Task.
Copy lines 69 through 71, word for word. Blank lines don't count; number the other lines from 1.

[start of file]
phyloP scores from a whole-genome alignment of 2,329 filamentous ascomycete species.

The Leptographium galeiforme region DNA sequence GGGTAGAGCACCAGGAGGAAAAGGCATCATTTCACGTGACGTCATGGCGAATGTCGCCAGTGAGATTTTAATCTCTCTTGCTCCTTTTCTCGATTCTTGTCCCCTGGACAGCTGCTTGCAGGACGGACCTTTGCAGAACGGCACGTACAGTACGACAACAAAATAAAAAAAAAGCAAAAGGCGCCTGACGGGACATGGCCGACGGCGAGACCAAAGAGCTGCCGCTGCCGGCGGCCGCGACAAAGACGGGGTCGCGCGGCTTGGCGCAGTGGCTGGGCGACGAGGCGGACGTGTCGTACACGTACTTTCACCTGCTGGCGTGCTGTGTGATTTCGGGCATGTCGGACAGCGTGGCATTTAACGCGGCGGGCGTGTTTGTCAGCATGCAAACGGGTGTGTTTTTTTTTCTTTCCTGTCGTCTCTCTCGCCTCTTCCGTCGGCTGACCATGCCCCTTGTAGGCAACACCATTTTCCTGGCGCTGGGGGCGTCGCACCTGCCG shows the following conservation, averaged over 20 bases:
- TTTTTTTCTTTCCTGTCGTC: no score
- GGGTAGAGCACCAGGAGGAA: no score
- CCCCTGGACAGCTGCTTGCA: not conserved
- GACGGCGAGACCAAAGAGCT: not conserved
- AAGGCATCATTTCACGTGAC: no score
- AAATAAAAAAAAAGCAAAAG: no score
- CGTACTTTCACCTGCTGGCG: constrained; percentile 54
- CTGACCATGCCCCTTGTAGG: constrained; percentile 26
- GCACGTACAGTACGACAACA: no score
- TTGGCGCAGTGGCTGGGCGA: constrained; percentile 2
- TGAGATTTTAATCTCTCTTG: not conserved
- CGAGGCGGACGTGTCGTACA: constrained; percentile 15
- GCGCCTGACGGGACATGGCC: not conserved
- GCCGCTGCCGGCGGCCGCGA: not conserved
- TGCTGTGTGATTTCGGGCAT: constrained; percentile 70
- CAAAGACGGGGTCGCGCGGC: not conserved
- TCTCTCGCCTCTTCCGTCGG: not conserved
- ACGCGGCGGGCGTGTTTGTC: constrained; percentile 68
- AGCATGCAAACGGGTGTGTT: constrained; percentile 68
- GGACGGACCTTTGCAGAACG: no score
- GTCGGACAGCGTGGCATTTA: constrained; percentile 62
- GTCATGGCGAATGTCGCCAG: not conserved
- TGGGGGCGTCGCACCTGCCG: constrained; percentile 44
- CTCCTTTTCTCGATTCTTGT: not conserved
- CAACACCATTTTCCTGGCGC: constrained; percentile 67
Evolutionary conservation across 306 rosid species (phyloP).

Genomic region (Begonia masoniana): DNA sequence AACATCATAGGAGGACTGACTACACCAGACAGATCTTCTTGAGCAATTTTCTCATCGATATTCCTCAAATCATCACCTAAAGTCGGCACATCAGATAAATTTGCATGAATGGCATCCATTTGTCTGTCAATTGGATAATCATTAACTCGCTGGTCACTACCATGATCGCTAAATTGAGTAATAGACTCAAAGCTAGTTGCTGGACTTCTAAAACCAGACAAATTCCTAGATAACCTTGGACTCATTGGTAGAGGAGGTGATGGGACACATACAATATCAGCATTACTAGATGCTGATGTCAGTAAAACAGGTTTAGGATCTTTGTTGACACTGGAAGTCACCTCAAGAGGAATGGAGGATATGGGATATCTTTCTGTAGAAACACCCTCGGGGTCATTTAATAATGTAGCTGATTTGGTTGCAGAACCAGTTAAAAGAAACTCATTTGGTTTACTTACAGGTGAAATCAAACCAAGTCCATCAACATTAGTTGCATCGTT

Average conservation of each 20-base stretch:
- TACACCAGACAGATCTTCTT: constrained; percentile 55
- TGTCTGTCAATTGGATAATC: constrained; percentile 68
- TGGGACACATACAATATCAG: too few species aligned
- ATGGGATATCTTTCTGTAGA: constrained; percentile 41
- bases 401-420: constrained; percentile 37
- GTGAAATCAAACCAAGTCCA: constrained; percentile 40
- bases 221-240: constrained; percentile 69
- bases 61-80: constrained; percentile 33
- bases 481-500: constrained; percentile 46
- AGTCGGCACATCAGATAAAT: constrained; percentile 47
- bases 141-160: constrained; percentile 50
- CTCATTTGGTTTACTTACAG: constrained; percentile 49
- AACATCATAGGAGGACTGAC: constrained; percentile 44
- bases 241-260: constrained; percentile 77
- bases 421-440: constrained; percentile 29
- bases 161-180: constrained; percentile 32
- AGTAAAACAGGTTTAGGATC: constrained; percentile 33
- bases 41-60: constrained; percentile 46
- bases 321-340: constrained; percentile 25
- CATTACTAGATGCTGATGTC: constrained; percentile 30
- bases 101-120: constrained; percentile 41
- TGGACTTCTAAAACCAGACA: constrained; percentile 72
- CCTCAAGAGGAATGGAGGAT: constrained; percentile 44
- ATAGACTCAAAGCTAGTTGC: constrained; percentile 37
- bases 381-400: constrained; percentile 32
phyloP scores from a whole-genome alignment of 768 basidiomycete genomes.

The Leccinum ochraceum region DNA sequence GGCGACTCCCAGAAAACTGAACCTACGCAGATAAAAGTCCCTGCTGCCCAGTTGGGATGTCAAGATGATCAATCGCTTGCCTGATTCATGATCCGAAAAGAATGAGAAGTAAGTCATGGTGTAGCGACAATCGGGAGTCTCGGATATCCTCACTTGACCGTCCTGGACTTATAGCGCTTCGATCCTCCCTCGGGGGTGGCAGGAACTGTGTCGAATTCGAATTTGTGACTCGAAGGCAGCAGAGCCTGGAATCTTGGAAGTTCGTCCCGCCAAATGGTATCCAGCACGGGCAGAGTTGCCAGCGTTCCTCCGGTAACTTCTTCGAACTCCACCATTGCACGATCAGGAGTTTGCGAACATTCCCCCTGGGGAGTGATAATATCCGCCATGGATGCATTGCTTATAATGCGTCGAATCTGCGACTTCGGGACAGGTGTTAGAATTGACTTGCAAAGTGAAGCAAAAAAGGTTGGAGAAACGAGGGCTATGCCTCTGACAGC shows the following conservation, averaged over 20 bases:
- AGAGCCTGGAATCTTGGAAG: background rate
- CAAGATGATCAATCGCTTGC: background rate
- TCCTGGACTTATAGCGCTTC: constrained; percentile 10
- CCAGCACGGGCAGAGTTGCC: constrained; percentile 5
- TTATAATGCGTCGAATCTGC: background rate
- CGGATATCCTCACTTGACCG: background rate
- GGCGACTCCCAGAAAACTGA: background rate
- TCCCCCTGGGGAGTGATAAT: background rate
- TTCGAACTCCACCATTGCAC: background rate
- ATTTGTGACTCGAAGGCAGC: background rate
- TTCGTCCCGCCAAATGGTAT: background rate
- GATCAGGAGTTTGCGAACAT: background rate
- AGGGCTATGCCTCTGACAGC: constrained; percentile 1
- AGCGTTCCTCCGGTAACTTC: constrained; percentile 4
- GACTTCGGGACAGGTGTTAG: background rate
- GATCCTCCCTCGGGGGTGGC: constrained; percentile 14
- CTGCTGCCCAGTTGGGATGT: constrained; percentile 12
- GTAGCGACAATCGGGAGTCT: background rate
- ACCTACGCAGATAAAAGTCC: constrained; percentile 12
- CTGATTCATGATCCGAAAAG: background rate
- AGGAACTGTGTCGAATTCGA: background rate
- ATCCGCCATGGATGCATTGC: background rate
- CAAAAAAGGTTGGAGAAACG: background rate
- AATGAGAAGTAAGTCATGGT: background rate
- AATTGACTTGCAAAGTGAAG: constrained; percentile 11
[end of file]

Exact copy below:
- GATCAGGAGTTTGCGAACAT: background rate
- AGGGCTATGCCTCTGACAGC: constrained; percentile 1
- AGCGTTCCTCCGGTAACTTC: constrained; percentile 4